Earthquake retrofit case study
Santa Cruz Victorians
Become Seismic Design Laboratory
In 1989, at the corner of Center and Elm streets in downtown Santa Cruz, California, architect Michael O’Hearn unwittingly created a laboratory for the study of structural wood panels in seismic design applications.
On that corner, at 214 and 210 Elm Street, were two identical Victorian style homes. According to O’Hearn, the twins were built 90 to 100 years ago, by the same builder, with identical materials and using the same construction techniques.
By 1984, when O’Hearn bought them, both houses had been through multiple remodels. Although originally designed as single-family homes, 210 Elm Street had become a five-plex and 214 a four-plex. O’Hearn remodeled the pair yet again.
He started with #210, installing APA Rated structural wood panels as a shear element on cripple wall framing. The sill plate also was bolted to the foundation. O’Hearn was well aware of the shear resistance provided by structural wood panels and knew of their value in seismic design applications. “The plywood served as our shear element throughout”, he said.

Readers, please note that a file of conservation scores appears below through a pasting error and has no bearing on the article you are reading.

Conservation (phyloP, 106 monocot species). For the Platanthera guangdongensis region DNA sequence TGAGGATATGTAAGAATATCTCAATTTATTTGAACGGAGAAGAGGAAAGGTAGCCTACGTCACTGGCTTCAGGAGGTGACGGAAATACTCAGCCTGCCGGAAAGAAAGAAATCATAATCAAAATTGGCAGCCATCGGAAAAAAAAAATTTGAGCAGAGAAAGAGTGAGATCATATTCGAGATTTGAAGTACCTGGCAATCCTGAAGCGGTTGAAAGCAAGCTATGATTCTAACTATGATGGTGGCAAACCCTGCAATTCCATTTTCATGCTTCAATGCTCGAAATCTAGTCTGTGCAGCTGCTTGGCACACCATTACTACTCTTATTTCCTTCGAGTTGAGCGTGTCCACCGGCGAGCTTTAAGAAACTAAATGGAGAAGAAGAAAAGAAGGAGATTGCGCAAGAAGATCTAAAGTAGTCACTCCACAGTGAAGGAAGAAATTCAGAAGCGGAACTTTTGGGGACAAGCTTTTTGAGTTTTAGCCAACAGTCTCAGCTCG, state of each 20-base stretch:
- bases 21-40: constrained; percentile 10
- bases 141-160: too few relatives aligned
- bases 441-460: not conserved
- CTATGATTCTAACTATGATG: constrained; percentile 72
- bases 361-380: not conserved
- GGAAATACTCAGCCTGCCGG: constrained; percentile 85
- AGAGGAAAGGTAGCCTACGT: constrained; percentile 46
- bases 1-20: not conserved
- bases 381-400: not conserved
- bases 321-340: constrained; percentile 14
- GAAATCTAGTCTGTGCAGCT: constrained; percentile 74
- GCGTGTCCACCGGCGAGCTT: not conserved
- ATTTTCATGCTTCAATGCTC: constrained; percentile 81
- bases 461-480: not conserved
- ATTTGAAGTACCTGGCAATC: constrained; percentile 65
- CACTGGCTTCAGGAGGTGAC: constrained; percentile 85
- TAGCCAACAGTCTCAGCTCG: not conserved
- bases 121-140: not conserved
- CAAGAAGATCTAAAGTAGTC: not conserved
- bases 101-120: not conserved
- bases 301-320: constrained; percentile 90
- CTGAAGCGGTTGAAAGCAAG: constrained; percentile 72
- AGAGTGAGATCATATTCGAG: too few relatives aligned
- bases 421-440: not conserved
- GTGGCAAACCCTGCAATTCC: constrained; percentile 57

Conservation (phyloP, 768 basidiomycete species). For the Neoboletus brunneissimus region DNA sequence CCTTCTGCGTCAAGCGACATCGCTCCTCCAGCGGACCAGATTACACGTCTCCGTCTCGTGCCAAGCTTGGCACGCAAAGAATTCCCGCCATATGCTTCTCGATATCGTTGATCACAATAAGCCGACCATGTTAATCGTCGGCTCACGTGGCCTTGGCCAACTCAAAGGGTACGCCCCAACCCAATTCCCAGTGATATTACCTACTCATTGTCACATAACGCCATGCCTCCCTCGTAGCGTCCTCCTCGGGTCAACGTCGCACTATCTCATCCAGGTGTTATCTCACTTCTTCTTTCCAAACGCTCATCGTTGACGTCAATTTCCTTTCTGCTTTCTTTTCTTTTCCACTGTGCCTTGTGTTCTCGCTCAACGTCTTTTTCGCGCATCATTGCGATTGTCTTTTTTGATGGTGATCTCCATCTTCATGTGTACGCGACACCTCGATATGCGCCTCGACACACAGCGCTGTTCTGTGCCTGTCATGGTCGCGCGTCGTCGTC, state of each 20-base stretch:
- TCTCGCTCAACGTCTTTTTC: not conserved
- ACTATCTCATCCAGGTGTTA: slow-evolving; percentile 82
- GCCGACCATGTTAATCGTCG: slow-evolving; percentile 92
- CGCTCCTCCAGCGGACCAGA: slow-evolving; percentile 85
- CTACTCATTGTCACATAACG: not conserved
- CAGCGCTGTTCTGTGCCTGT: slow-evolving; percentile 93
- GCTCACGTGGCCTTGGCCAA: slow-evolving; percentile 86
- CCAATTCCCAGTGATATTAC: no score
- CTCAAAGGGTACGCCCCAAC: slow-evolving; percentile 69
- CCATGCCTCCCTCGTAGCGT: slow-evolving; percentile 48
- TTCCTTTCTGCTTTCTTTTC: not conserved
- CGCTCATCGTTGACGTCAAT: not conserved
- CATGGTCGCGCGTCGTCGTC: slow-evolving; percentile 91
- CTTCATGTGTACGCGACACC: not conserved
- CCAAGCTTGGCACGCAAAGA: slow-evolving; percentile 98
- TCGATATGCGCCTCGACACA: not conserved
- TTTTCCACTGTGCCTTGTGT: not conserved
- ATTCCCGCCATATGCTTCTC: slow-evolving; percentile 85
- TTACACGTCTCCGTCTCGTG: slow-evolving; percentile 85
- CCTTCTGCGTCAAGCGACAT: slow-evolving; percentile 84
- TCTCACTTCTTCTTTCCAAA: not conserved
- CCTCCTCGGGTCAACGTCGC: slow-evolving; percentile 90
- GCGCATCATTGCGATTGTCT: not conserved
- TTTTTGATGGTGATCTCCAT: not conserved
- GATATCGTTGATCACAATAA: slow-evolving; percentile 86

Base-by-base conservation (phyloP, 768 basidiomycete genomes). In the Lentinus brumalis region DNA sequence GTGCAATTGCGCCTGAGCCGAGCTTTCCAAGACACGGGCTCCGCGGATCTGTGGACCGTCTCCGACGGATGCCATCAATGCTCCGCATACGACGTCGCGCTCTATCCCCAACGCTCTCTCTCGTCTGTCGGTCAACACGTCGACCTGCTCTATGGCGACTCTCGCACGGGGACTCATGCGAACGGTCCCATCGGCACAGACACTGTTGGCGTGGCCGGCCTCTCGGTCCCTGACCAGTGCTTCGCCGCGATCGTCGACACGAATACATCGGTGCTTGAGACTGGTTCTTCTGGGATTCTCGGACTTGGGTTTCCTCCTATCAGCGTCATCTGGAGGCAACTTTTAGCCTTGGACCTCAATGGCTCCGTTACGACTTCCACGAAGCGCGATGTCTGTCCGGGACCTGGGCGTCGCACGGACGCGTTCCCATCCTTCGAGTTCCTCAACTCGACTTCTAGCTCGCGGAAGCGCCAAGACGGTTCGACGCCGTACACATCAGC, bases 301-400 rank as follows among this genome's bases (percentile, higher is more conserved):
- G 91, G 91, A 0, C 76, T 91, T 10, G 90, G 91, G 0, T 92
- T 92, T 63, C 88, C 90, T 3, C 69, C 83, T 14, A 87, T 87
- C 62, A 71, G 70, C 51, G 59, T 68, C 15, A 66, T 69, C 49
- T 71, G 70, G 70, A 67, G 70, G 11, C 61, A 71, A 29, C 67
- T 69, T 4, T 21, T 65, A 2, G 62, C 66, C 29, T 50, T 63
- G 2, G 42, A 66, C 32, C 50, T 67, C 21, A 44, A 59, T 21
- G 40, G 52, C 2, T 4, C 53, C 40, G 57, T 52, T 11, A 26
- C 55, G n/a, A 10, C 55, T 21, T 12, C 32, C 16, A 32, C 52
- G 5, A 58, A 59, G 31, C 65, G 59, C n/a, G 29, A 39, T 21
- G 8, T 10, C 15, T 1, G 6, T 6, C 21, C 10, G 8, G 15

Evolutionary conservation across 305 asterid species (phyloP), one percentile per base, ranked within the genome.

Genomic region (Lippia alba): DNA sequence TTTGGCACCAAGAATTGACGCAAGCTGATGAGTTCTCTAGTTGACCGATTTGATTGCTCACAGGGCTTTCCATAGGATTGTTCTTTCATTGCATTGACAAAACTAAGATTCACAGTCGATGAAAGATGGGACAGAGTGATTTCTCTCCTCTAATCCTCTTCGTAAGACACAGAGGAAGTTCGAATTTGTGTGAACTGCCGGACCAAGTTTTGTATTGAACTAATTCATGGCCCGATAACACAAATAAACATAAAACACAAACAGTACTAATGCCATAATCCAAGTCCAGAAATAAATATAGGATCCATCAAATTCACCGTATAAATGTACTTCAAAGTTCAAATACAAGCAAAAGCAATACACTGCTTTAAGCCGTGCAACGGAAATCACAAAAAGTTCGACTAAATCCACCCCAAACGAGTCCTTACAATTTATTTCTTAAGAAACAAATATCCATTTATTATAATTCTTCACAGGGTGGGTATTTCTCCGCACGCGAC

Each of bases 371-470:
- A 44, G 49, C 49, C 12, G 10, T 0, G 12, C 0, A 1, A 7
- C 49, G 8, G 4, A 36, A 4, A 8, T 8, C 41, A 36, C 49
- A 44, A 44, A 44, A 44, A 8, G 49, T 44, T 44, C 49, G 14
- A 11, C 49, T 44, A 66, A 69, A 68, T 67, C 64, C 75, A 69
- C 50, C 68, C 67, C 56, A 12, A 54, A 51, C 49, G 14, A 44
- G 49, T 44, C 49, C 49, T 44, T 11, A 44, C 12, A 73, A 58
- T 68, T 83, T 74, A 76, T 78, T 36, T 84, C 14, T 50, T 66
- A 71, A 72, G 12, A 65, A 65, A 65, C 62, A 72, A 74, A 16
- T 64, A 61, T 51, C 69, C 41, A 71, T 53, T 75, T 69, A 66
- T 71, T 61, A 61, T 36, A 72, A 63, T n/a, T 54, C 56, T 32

Unfortunately, there was no time to install structural wood panels at #214 before October 17, 1989 — the date of the 7.1 magnitude Loma Prieta earthquake. “The building (at 214 Elm) came apart in four sections,” O’Hearn said. “Five people were in the house when the quake struck, but luckily, no one was seriously injured.”
By contrast, 210 Elm St., with its structural wood panel shear walls, suffered only minor damage.
“The one that we had done some seismic structural work on (#210) probably cost us $5,000 to repair. The other one (#214) cost us $260,000 to repair,” he said. “The whole building had to be jacked up and slid back together on a new foundation.”
In a sense, 214 Elm Street served as the control element in this unlikely experiment, the results of which only confirmed O’Hearn’s thinking on the value of structural wood panels in seismic design applications.
“For homes more than 20 years old located in areas of seismic activity, I strongly urge owners to carefully consider seismic retrofit,” O'Hearn said. “It’s cheaper to retrofit now than to repair after a quake.”
Earthquake Safeguards, Homeowner’s Guide
Reprinted with permission from APA - The Engineered Wood Association